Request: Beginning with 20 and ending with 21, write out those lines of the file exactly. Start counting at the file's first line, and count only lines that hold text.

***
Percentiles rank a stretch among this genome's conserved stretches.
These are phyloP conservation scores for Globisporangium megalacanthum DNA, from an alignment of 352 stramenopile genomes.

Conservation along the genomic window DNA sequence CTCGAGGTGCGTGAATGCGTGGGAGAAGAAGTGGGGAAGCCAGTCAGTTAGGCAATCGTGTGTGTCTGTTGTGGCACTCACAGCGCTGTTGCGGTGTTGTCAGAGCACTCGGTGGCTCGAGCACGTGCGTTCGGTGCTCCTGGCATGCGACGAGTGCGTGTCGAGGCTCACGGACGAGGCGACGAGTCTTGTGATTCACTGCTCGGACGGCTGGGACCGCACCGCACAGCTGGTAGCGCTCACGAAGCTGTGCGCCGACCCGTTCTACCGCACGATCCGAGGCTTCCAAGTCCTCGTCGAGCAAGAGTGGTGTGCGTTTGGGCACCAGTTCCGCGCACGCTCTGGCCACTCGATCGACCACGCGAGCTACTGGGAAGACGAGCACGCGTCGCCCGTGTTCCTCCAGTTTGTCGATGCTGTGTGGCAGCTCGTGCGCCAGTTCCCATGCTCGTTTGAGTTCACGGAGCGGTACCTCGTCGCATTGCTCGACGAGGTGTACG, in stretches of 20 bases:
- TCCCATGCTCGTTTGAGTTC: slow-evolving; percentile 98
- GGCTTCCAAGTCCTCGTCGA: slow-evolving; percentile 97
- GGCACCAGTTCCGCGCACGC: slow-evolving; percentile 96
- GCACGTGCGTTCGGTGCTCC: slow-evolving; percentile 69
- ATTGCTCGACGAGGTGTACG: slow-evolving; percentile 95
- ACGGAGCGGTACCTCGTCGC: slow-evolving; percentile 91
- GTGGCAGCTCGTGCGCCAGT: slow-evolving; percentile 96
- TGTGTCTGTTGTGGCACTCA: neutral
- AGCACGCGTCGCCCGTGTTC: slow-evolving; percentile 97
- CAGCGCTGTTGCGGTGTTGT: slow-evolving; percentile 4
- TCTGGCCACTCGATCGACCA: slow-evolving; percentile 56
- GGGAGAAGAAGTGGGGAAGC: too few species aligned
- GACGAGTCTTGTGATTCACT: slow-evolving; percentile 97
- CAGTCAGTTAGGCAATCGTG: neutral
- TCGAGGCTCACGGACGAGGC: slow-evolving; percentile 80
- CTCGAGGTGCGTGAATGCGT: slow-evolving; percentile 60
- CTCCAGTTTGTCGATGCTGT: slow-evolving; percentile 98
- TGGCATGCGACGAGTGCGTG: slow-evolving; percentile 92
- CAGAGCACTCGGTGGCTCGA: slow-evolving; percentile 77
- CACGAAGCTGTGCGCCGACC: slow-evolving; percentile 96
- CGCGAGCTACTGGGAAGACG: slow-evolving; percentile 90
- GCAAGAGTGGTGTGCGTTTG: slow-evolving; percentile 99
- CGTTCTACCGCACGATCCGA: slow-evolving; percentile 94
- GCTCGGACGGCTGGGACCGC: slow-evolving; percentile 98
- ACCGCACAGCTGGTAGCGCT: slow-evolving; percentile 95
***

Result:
- CTCCAGTTTGTCGATGCTGT: slow-evolving; percentile 98
- TGGCATGCGACGAGTGCGTG: slow-evolving; percentile 92